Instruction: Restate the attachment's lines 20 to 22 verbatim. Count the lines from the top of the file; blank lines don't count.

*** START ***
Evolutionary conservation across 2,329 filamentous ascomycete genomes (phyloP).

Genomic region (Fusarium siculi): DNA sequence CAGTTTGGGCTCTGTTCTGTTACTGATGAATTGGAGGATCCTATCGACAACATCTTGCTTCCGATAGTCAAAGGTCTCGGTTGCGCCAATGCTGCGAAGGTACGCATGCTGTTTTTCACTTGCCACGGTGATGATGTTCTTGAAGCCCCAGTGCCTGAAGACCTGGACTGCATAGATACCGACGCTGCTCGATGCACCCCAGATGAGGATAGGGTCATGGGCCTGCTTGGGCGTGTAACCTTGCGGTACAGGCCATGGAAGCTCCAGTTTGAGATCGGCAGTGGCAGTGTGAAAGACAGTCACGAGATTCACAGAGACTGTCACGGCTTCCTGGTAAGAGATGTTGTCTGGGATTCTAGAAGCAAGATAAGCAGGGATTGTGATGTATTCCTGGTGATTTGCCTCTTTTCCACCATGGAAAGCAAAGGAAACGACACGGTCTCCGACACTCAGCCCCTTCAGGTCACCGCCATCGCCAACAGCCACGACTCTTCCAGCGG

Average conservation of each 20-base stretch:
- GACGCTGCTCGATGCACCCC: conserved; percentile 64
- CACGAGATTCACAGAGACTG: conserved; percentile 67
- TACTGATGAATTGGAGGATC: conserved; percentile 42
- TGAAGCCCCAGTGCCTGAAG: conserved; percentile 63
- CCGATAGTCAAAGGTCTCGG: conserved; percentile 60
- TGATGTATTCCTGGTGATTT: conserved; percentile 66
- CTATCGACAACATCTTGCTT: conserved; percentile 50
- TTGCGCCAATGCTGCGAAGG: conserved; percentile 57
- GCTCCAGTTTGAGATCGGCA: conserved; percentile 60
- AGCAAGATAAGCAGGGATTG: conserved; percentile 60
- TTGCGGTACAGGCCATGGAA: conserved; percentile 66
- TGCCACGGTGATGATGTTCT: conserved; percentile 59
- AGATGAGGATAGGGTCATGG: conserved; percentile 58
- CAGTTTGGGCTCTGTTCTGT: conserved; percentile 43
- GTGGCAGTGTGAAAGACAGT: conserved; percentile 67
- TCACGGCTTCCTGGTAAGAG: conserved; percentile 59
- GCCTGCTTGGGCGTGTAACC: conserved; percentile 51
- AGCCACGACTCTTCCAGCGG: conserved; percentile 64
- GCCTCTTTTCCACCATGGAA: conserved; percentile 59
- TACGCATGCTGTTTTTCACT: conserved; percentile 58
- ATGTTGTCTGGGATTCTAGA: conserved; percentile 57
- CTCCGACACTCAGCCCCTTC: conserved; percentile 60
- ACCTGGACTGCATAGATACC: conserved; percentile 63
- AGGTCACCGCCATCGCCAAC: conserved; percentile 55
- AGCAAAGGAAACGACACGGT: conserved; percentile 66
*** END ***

- GCCTGCTTGGGCGTGTAACC: conserved; percentile 51
- AGCCACGACTCTTCCAGCGG: conserved; percentile 64
- GCCTCTTTTCCACCATGGAA: conserved; percentile 59